AUG 23 2023 Resources Ebook

Master the Metrics that Matter

Which metrics truly count when gauging procurement effectiveness? In this e-book, procurement experts Larry Wood from The Simms Group and Conrad Smith, CEO of Graphite Connect, delve into the critical metrics that matter to executive leaders and how you can better align them to showcase your value to the business.

According to Larry, the CFO, and other top executives focus on three key areas: cost savings, employee productivity, and speed to market. These three pillars encompass a range of metrics, and their significance may vary depending on your unique business cycle and strategic goals.

Cost Savings

The first crucial pillar is cost savings. But here’s the catch—the definition of cost savings can vary widely. That’s why nailing down a shared understanding of how these savings are calculated and defined across your organization is essential. 

Deciphering cost savings versus cost avoidance

Larry advises, “Get your finance person involved to help determine your definition of cost savings because there are so many use cases you have to think through — ‘is that a real number or not?'” Often, it’s a fusion of both cost savings and cost avoidance. 

Take a software deal as an example: if you pay less for software licenses in your current purchase but buy more licenses than the previous deal, is it cost savings or avoidance? The answer lies in understanding the nuances of each.

Generally, savings are when you drive down the cost from what you paid before. Cost avoidance occurs when you leverage intangible benefits to avoid additional expenses. For instance, getting free training with a software purchase you would have paid for otherwise is considered cost avoidance.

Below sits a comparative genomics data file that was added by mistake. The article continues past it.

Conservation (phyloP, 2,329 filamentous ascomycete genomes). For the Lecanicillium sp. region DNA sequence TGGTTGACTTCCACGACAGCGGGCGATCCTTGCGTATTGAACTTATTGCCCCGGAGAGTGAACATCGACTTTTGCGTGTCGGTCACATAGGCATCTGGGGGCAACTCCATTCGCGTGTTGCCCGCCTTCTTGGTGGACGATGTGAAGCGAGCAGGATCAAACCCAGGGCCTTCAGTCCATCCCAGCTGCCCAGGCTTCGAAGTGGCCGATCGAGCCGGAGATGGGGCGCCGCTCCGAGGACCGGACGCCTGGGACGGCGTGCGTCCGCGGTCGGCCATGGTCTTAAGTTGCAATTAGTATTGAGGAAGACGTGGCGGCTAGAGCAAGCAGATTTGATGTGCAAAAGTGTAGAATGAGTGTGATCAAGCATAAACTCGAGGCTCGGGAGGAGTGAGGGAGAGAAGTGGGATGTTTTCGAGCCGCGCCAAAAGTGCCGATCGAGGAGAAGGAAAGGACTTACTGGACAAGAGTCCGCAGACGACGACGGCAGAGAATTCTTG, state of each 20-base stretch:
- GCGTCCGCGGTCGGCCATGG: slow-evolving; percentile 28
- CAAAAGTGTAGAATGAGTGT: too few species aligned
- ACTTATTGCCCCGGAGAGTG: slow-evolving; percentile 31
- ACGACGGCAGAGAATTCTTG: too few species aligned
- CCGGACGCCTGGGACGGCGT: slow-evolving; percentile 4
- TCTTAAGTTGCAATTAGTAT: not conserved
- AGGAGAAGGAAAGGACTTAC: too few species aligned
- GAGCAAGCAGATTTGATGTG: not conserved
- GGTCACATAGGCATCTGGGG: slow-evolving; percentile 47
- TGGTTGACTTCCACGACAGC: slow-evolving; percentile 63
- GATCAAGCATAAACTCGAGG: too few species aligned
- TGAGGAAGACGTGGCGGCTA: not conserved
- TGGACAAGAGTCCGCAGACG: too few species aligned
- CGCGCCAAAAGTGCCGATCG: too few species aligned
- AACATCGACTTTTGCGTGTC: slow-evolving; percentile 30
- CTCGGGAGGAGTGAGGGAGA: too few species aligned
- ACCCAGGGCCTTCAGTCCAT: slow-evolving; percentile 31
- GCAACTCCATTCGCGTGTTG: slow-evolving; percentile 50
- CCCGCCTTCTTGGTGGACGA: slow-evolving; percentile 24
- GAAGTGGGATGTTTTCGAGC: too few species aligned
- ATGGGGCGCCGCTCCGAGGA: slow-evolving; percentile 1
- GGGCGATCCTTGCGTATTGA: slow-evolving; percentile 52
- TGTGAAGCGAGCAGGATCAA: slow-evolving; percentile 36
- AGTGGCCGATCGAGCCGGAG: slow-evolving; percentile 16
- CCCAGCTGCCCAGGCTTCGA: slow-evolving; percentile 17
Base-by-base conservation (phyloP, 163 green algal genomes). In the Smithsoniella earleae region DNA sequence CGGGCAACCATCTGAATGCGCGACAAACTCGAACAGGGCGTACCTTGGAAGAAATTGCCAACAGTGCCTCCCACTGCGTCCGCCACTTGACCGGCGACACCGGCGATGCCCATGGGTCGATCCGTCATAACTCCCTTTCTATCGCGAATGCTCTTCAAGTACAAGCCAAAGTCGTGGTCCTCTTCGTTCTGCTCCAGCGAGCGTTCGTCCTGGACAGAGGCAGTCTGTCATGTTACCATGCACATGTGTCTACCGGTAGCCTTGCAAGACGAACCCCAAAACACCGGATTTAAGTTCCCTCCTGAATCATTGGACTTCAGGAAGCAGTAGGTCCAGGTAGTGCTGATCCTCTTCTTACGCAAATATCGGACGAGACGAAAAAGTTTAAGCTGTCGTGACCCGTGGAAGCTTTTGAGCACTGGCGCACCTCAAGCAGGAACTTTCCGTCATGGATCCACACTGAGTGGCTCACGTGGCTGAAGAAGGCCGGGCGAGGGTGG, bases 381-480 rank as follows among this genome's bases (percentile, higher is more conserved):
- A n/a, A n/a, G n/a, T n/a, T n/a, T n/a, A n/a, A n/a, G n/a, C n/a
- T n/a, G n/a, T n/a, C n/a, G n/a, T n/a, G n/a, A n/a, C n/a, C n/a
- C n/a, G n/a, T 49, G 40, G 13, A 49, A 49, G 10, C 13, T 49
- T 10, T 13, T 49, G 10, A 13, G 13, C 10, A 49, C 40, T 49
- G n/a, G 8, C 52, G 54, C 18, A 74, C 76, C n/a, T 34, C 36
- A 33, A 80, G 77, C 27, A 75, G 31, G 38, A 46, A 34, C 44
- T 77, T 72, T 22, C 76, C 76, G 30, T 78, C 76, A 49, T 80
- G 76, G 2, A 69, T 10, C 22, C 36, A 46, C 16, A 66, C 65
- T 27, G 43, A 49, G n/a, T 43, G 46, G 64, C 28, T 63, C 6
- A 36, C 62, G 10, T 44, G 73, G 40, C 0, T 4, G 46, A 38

Unpacking hard and soft savings

It’s also crucial to differentiate between hard and soft savings. Hard savings are measurable cost reductions that have an immediate financial impact on your organization’s bottom line. These direct savings are often associated with negotiated price reductions, improved supplier terms, and process efficiencies.

Hard savings boost financial impact

For example, if your company negotiates with a supplier for a 10% discount, the resulting cost reduction represents a hard saving. This clear and measurable expense reduction directly affects your organization’s spending.

Buying items in larger quantities to take advantage of volume discounts is another form of hard savings. If your company purchases office supplies in bulk and saves 15% compared to buying them individually, the cost reduction is a hard saving.

Soft savings elevate value

Soft savings, on the other hand, are more difficult to quantify and may not have an immediate financial impact, but they still contribute positively to your organization’s overall value. These savings are often associated with process improvements, increased productivity, and risk mitigation.

For example, implementing an automated procurement system that streamlines your purchasing process, reduces manual work, and speeds up approvals can improve efficiency. While this may not have an immediate dollar value, it can free up employees’ time for more strategic tasks and contribute to long-term operational improvement.

Establishing strong relationships with key suppliers might not result in immediate cost reductions, but it can lead to better collaboration and more favorable terms in the future.

Sometimes, the line between hard and soft savings can be blurry. For instance, a process improvement that initially falls under soft savings could eventually lead to hard savings as the benefits materialize over time. Both types of savings are important to consider, as they contribute to your company’s overall financial and operational health.

Navigating diverse perspectives on cost savings